Fighting against counterfeiting products
- Counterfeit goods are now estimated to cost the global economy $1.7 trillion a year and increasing 15% annually due to the rise of digital selling
Counterfeit goods are estimated to have cost the global economy $1.7 trillion in 2015 and this figure is expected to rise by 15% each year as the amount of fake and often hazardous goods sold through digital and social media sites fuels a sharp increase.
Saydi Authorities are working with global experts as they continue to protect consumers from harmful counterfeit goods and services.
The Saudi Consumer Protection Agency has a deep understanding of the significance of this regional and international issue and have teamed up with global safety science firm UL (Underwriters Laboratories) and the International Anti-Counterfeiting Coalition (IACC) to help with their efforts to minimize this global threat to their domestic market.
This vital work will kick off on October 12 at the first ever Intellectual Property Crime Workshop in Riyadh. The event will focus on consumer protection, counterfeit electrical products, medicines and children’s toys and will be supported by Saudi Customs, the Saudi Standards Authority, Saudi Civil Defense, the Saudi Food and Drug Authority, the Saudi Ministry of Health and the Ministry of Trade.
Rights holders and service providers are being invited to participate, offering stakeholders the chance to meet with regional officials to help build partnerships designed to combat IP crime.
Hamid Syed, UL, Vice President & GM said: “The KSA authorities have taken a very strict and intelligent approach to this world-wide issue to protect its citizens against the very real dangers of fake goods and we’re delighted to be part of this approach.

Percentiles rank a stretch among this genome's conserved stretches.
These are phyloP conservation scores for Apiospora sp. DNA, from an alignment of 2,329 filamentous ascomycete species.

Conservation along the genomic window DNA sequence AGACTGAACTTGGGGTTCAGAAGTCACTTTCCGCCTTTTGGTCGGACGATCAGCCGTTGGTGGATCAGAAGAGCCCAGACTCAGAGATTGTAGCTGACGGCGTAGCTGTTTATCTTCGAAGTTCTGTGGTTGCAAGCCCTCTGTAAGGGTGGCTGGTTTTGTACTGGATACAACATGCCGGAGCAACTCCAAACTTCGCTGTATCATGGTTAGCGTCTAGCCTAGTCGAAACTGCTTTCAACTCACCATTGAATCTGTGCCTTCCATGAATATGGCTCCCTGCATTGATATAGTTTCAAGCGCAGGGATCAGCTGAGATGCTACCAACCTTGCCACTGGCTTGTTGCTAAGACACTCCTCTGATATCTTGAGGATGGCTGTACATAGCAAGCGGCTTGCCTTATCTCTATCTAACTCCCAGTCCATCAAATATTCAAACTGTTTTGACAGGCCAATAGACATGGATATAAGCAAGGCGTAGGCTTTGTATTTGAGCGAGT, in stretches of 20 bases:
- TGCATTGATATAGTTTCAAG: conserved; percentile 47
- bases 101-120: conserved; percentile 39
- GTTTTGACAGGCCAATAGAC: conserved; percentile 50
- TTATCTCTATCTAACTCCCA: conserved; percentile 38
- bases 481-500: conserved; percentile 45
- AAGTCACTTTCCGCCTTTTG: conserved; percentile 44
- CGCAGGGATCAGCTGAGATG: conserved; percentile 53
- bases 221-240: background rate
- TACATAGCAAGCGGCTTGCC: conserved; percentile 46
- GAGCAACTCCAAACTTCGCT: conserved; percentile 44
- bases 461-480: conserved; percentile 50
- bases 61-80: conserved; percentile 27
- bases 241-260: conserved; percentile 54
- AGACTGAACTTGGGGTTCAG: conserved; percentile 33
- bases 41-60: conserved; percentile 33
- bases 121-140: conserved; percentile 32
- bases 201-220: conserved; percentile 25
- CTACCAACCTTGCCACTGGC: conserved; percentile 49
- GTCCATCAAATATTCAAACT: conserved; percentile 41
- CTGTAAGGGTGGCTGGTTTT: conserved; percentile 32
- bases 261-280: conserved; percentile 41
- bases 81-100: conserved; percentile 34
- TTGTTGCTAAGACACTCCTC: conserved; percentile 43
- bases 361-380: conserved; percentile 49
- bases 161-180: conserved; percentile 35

“This workshop is a very important milestone for the country. It will serve as the starting point to create awareness of these crimes in the region and to initiate a dialogue on building effective partnerships that are designed to protect consumers and stem the flow of these dangerous products.”
Counterfeiting is a major challenge for every industry, from household appliances, electrical products, pharmaceuticals fire protection and suppressant devices. Counterfeiters have claimed around a third of the entire global market – worth an estimated $200 billion – and are implicated in the deaths of up to one million people each year due to toxic or ineffective drugs.
Fake make-up also poses a significant threat – up to 200 times the safe limit of chemicals, including arsenic, lead, mercury, copper and cadmium, was recently seized in the UK.
The sharp growth of the counterfeit market in recent years has been due to the rise of digital selling. 524million adverts were disabled by Google in 2014 for promoting counterfeit goods, malware and other violations of its policies, while Facebook took down over 3,000 fraudulent listings in a 60-hour period in the same year.
The Secretary General of the Saudi Consumer Protection Agency said: “The partnership with UL, and the IACC as well as the collaboration between Government authorities is a result of the Agency’s goals and mandate that focus in part on supporting the government sector in combating counterfeit products.
“The workshop will offer practical recommendations to improve partnerships among relevant sectors in order to combat counterfeit and IP crime in Saudi.”
UL, which has GCC bases in Abu Dhabi and Dubai, has also organized a similar event in the UAE demonstrating the forward thinking unified approach key authorities are taking to protect consumers in the MENA region.